5. I enjoyed this, and would love to visit one day. The story of the ISS is one of hope and cooperation – what an achievement. In fact, all forms of space exploration are remarkable, at least the ones not devoted to war. The brave men and women involved in all this are really something.
    Thanks, Jet, counting down to part two, and off to have some rocket fuel now!

    • Roger that, pc. I so enjoyed your comment, including the rocket theme, and agree whole-heartedly in applauding the space program and all the remarkable people who have devoted themselves to its progress. I hope your weekend soars. 🙂

  6. The whole space program was for me like a dream in my teen years. I read every article and saw fantastic photos in LIFE magazine and collected articles and great photos from National Geographics. I wanted to be a pilot. I miss those days! It was a great feat for USA. Thanks for the post, my friend. 🙂

    • I really enjoyed your comment, HJ. Your excitement as a young person for the space program exemplifies what so many of us who grew up during the space era experienced. I’m glad I could bring it alive with the post, and hope you can stop by next week for Part 2. Always a pleasure to “see” you, my friend.

    • How wonderful to have you drop by, Matti. I am impressed that you visited the Kennedy Space Center, it is a long way from Finland. And yes, you will have to revisit sometime, as they continue to build magnificent exhibits. Next week I will share more. Until then, I hope you have a pleasant week. Thanks so much.

  7. We’ve visited several times, once for the first launch of the SpaceX Falcon Heavy February 2018. It was a class operation and very enjoyable, from the spectator point of view. Thanks for the revisit. Your text on the Atlas-Agena can be more clear — it was 109 rockets, launched 109 times — 109 times for the rocket type.

    • I’m glad you have had the opportunity to visit the KSC several times, Michael Stephen, and how thrilling to witness a SpaceX launch. RE the Atlas-Agena. When I researched it, I found it very complicated for myself and most lay readers, and simplified it for the post. So here we disagree.

  8. Not as beautiful as your wildlife subjects and photos, but interesting nonetheless. The US has much to be ashamed of, but NASA and the space program are just wonderful.

  9. We visited the center a couple of decades ago with our daughter. She was amazed, so was I. Part of it is because her dad was invited as a scientist. 🙂 🙂

  10. So much history contained in this place, Jet! I remember the days when the space missions were strong and regular and how glued we all were to our TV’s watching the rockets take off. I remember the horror of the Challenger launch that failed and the pain of loss millions felt. What an experience to have been able to be in the Kennedy Space Center. I’m just glad I live where I do. I’d be a tad nervous living near where rockets blast off from. Thank you for this post! I learned a lot here today!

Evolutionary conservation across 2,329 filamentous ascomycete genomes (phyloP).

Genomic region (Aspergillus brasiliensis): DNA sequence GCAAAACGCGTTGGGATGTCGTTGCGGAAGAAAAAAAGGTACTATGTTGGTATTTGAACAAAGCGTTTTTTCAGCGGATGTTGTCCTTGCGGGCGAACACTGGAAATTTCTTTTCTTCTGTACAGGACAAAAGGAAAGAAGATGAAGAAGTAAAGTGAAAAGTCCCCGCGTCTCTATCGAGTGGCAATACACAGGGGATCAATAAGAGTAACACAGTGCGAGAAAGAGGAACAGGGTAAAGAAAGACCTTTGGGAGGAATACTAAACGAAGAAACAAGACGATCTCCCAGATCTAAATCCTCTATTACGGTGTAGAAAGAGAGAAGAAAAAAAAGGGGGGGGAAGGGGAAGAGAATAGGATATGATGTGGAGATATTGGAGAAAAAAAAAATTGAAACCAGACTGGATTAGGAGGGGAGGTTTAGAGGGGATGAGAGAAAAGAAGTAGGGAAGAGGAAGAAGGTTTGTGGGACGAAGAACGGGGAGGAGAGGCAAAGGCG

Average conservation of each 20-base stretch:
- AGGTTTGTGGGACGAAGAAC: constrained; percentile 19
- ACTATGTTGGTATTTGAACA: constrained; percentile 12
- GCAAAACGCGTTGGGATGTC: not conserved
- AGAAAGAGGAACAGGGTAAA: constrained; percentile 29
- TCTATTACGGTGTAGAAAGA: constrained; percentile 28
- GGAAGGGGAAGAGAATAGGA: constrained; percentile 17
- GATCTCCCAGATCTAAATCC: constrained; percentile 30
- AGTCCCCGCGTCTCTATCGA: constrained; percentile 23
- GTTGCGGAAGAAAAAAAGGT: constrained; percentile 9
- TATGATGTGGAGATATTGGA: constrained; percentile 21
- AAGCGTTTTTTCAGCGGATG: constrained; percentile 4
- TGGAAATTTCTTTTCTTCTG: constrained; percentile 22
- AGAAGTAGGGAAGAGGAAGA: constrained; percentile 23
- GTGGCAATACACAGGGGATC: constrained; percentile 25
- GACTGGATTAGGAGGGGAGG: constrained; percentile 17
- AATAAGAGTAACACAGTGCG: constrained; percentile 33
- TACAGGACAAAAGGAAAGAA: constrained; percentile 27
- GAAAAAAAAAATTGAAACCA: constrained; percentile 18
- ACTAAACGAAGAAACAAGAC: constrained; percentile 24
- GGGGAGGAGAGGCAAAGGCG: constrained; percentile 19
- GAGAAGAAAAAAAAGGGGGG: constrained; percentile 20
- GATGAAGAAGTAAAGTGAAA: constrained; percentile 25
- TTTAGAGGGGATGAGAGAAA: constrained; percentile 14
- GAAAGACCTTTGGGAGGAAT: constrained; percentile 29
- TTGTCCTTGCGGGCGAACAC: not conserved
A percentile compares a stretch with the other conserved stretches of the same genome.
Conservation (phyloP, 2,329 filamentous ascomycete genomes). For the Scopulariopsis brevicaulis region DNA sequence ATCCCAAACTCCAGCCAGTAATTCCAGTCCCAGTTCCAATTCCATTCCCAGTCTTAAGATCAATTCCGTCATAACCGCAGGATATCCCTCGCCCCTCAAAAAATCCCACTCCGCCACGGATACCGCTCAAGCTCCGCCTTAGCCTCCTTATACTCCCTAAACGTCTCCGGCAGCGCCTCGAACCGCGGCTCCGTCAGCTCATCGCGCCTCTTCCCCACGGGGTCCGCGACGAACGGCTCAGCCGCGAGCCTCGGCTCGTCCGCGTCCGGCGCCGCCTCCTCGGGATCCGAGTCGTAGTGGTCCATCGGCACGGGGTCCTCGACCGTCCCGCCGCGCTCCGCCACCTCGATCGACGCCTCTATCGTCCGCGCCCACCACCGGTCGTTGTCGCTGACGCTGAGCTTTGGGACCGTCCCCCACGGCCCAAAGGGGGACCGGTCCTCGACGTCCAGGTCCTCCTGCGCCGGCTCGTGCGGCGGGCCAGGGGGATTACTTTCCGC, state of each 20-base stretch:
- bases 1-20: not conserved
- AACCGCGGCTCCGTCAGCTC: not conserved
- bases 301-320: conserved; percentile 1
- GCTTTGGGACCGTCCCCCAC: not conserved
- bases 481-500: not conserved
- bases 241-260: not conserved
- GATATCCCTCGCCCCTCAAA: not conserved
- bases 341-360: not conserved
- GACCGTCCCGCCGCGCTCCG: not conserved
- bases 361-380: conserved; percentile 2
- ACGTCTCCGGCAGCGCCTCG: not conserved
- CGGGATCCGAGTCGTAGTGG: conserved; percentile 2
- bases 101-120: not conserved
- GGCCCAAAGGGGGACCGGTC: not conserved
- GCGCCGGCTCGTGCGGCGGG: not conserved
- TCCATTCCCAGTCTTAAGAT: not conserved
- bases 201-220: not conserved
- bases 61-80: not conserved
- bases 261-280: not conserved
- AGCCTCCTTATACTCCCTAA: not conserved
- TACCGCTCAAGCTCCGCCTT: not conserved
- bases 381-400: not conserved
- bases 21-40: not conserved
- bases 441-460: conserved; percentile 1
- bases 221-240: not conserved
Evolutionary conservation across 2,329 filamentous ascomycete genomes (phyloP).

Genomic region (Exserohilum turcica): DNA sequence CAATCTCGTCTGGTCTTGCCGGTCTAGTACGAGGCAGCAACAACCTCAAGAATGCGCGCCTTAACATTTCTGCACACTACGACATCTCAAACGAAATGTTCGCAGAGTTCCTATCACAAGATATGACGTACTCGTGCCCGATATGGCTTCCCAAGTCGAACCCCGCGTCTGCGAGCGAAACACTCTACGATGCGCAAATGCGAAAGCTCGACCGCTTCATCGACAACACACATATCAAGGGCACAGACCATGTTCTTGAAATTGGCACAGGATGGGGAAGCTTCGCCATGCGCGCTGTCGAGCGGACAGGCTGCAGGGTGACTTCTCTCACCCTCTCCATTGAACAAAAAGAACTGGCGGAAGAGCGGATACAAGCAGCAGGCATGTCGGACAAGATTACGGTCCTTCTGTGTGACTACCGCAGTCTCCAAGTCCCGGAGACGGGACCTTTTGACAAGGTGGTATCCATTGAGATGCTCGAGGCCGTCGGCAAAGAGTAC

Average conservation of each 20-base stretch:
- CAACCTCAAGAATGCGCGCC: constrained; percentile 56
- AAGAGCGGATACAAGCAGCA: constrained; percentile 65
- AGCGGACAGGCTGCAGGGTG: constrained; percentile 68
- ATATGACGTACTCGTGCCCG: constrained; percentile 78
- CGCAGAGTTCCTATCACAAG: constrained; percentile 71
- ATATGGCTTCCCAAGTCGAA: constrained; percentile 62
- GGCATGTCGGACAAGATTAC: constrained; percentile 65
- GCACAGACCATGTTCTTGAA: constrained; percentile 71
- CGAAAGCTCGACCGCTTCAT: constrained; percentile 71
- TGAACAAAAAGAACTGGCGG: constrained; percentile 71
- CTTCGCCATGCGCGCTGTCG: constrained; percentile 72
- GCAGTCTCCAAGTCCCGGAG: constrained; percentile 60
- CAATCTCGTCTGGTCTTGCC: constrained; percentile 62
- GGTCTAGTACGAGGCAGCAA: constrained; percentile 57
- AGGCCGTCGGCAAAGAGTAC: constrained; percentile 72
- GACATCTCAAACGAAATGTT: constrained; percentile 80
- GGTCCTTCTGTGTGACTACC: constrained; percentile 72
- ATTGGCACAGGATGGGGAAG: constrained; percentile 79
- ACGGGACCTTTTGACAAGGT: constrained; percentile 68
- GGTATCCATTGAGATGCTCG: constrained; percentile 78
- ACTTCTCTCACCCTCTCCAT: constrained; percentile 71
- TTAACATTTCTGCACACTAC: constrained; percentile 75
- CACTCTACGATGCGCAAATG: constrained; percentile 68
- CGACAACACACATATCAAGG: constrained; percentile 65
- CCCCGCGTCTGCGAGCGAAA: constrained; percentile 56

• Those were great days when the space program was at its most exuberant, to be sure. I enjoyed hearing your reminiscences, Amy, as mine are similar. I was happy to see there is still a lot going on there on Merritt Island, and what a treat to be amidst it all. I’m happy I could take you there with us, Amy. Thank you for chiming in.

    • Yes, it was an interesting place to explore, Val, and I’m glad I could share it with you. It is a remarkable and inspiring adventure that humans have figured out ways to catapult out of orbit, and an honor to have wittnessed these accomplishments that still continue. My warmest thanks.

  11. It is a marvelous place to visit, Jet. Our grandkids were ‘over the moon’ to see everything it had to offer, but I suspect the visitor’s shop was the most important to them. 😀 It’s so incredible to think of all the achievements and as you so rightly say ‘the courage and genius’ which has gone into the research and space exploration.

    • Yes, we are lucky to have the inspiration of the space program, and the Kennedy Space Center to highlight it. Glad you’ve been there, Sylvia, and you and your grandkids have enjoyed it. Many thanks.

  12. I still find it totally amazing that we can explore the world beyond our little star in this way. In fact, I find the whole subject of space mind boggling, Jet 🙂 🙂

    • I find the whole subject of space mind boggling, too, Jo. Visiting the Kennedy Space Center has a way of making the reality more clear, without taking away the magic. I’m glad I could share it with you. Part 2, the finale, tomorrow. Thanks so much.

  13. The stuff of dreams, and memories of watching various launches on tv come flooding back. This is a place I’ve wanted to visit for a long time. Did you spend a full day here, or a couple of days, Jet? You must have been “over the moon” here. Thank you very much for this post, Jet.

    • Draco you would enjoy the Kennedy Space Center, and all it’s wonder. I’m not sure you would be able to find an elevated spot to take photos, but I’m sure you would find one. Might have to climb one of those rockets. 😉 We spent 5.5 hours there, and easily could have spent at least one full day, probably two. They post launch dates on the website, link below, but the launches often get scrubbed due to safety issues, so those are hard to plan (we tried). It’s a popular tourist destination, so summer is probably the most crowded time. We were there in early Nov. and it was populated, but not crowded. Part 2 of this series, the finale, tomorrow. Thanks so much.

  14. What fun to revisit this fascinating place with you. My one and only visit was back in 1991 when my half-brother visited from Latvia. He was enamored of all things having to do with Space having been born when Juri Gagarin first flew out there….. Looks like it’s changed and improved quite a bit.

    • It is remarkable how much the space programs, in and out of the U.S., have evolved over the decades. I enjoyed hearing about your half-brother from Latvia, and his fascination, and yours as well. Thanks so much, Gunta. Always a pleasure to hear from you.